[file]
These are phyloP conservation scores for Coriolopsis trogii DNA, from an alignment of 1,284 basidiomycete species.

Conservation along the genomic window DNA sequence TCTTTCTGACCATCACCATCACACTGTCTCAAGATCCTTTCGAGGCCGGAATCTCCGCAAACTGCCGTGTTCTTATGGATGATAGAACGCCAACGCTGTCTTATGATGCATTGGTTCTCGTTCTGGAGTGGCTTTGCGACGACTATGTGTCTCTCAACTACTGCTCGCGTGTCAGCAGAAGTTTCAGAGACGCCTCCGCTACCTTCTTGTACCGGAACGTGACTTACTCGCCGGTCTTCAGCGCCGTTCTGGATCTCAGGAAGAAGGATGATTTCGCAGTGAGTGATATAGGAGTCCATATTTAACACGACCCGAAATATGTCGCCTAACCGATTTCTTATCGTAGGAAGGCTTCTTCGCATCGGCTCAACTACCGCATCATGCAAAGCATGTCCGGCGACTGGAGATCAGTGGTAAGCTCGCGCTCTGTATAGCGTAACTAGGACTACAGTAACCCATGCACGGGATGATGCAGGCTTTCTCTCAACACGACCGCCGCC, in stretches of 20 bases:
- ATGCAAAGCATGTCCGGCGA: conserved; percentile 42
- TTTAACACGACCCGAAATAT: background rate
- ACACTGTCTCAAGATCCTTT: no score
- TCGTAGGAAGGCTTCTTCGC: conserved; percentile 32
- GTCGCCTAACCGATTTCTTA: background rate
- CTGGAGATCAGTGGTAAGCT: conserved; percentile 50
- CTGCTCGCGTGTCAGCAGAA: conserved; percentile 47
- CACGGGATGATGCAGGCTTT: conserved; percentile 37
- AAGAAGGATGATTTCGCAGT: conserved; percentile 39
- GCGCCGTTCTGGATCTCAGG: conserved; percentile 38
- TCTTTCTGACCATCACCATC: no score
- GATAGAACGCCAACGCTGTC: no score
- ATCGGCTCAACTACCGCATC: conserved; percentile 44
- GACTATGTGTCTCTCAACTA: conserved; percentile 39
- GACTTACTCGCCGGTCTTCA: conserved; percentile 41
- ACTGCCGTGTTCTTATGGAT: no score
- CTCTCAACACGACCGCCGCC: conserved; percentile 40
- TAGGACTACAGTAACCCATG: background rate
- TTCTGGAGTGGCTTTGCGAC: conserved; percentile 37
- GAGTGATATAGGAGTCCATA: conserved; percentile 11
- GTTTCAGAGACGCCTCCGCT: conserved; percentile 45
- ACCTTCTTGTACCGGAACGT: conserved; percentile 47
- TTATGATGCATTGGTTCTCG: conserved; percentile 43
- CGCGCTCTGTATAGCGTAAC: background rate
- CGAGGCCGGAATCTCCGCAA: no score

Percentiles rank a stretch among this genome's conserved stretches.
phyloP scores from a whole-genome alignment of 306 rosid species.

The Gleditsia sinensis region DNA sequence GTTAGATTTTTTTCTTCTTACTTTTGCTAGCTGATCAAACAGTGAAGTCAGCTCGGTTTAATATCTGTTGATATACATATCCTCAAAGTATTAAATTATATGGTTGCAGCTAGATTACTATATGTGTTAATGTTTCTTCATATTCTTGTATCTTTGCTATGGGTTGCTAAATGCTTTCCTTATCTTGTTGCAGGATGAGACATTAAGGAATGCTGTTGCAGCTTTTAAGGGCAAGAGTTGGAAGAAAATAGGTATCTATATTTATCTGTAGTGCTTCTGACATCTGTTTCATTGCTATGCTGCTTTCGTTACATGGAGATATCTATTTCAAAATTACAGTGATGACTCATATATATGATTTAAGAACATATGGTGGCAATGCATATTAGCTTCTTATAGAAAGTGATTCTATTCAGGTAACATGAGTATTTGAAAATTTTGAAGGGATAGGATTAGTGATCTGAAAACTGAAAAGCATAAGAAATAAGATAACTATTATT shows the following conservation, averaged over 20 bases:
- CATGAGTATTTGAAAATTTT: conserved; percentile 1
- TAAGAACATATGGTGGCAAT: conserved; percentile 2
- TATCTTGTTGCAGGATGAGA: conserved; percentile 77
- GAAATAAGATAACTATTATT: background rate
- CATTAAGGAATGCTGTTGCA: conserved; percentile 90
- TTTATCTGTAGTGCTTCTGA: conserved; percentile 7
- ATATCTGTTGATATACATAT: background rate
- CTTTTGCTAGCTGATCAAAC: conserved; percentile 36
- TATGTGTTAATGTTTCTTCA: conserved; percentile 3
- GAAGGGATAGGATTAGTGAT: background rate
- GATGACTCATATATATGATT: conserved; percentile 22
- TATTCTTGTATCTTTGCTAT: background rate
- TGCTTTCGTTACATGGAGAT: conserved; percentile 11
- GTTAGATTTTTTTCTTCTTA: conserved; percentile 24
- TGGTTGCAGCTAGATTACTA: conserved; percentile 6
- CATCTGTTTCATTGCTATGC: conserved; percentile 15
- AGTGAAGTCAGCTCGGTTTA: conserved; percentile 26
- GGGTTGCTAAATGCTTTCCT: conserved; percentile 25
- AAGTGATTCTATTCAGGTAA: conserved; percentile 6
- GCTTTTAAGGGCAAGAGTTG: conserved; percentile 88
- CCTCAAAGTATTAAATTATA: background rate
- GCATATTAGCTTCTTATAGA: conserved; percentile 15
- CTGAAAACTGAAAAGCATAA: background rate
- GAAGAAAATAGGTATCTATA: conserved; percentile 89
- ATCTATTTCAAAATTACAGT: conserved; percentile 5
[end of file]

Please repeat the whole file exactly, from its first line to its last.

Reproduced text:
These are phyloP conservation scores for Coriolopsis trogii DNA, from an alignment of 1,284 basidiomycete species.

Conservation along the genomic window DNA sequence TCTTTCTGACCATCACCATCACACTGTCTCAAGATCCTTTCGAGGCCGGAATCTCCGCAAACTGCCGTGTTCTTATGGATGATAGAACGCCAACGCTGTCTTATGATGCATTGGTTCTCGTTCTGGAGTGGCTTTGCGACGACTATGTGTCTCTCAACTACTGCTCGCGTGTCAGCAGAAGTTTCAGAGACGCCTCCGCTACCTTCTTGTACCGGAACGTGACTTACTCGCCGGTCTTCAGCGCCGTTCTGGATCTCAGGAAGAAGGATGATTTCGCAGTGAGTGATATAGGAGTCCATATTTAACACGACCCGAAATATGTCGCCTAACCGATTTCTTATCGTAGGAAGGCTTCTTCGCATCGGCTCAACTACCGCATCATGCAAAGCATGTCCGGCGACTGGAGATCAGTGGTAAGCTCGCGCTCTGTATAGCGTAACTAGGACTACAGTAACCCATGCACGGGATGATGCAGGCTTTCTCTCAACACGACCGCCGCC, in stretches of 20 bases:
- ATGCAAAGCATGTCCGGCGA: conserved; percentile 42
- TTTAACACGACCCGAAATAT: background rate
- ACACTGTCTCAAGATCCTTT: no score
- TCGTAGGAAGGCTTCTTCGC: conserved; percentile 32
- GTCGCCTAACCGATTTCTTA: background rate
- CTGGAGATCAGTGGTAAGCT: conserved; percentile 50
- CTGCTCGCGTGTCAGCAGAA: conserved; percentile 47
- CACGGGATGATGCAGGCTTT: conserved; percentile 37
- AAGAAGGATGATTTCGCAGT: conserved; percentile 39
- GCGCCGTTCTGGATCTCAGG: conserved; percentile 38
- TCTTTCTGACCATCACCATC: no score
- GATAGAACGCCAACGCTGTC: no score
- ATCGGCTCAACTACCGCATC: conserved; percentile 44
- GACTATGTGTCTCTCAACTA: conserved; percentile 39
- GACTTACTCGCCGGTCTTCA: conserved; percentile 41
- ACTGCCGTGTTCTTATGGAT: no score
- CTCTCAACACGACCGCCGCC: conserved; percentile 40
- TAGGACTACAGTAACCCATG: background rate
- TTCTGGAGTGGCTTTGCGAC: conserved; percentile 37
- GAGTGATATAGGAGTCCATA: conserved; percentile 11
- GTTTCAGAGACGCCTCCGCT: conserved; percentile 45
- ACCTTCTTGTACCGGAACGT: conserved; percentile 47
- TTATGATGCATTGGTTCTCG: conserved; percentile 43
- CGCGCTCTGTATAGCGTAAC: background rate
- CGAGGCCGGAATCTCCGCAA: no score

Percentiles rank a stretch among this genome's conserved stretches.
phyloP scores from a whole-genome alignment of 306 rosid species.

The Gleditsia sinensis region DNA sequence GTTAGATTTTTTTCTTCTTACTTTTGCTAGCTGATCAAACAGTGAAGTCAGCTCGGTTTAATATCTGTTGATATACATATCCTCAAAGTATTAAATTATATGGTTGCAGCTAGATTACTATATGTGTTAATGTTTCTTCATATTCTTGTATCTTTGCTATGGGTTGCTAAATGCTTTCCTTATCTTGTTGCAGGATGAGACATTAAGGAATGCTGTTGCAGCTTTTAAGGGCAAGAGTTGGAAGAAAATAGGTATCTATATTTATCTGTAGTGCTTCTGACATCTGTTTCATTGCTATGCTGCTTTCGTTACATGGAGATATCTATTTCAAAATTACAGTGATGACTCATATATATGATTTAAGAACATATGGTGGCAATGCATATTAGCTTCTTATAGAAAGTGATTCTATTCAGGTAACATGAGTATTTGAAAATTTTGAAGGGATAGGATTAGTGATCTGAAAACTGAAAAGCATAAGAAATAAGATAACTATTATT shows the following conservation, averaged over 20 bases:
- CATGAGTATTTGAAAATTTT: conserved; percentile 1
- TAAGAACATATGGTGGCAAT: conserved; percentile 2
- TATCTTGTTGCAGGATGAGA: conserved; percentile 77
- GAAATAAGATAACTATTATT: background rate
- CATTAAGGAATGCTGTTGCA: conserved; percentile 90
- TTTATCTGTAGTGCTTCTGA: conserved; percentile 7
- ATATCTGTTGATATACATAT: background rate
- CTTTTGCTAGCTGATCAAAC: conserved; percentile 36
- TATGTGTTAATGTTTCTTCA: conserved; percentile 3
- GAAGGGATAGGATTAGTGAT: background rate
- GATGACTCATATATATGATT: conserved; percentile 22
- TATTCTTGTATCTTTGCTAT: background rate
- TGCTTTCGTTACATGGAGAT: conserved; percentile 11
- GTTAGATTTTTTTCTTCTTA: conserved; percentile 24
- TGGTTGCAGCTAGATTACTA: conserved; percentile 6
- CATCTGTTTCATTGCTATGC: conserved; percentile 15
- AGTGAAGTCAGCTCGGTTTA: conserved; percentile 26
- GGGTTGCTAAATGCTTTCCT: conserved; percentile 25
- AAGTGATTCTATTCAGGTAA: conserved; percentile 6
- GCTTTTAAGGGCAAGAGTTG: conserved; percentile 88
- CCTCAAAGTATTAAATTATA: background rate
- GCATATTAGCTTCTTATAGA: conserved; percentile 15
- CTGAAAACTGAAAAGCATAA: background rate
- GAAGAAAATAGGTATCTATA: conserved; percentile 89
- ATCTATTTCAAAATTACAGT: conserved; percentile 5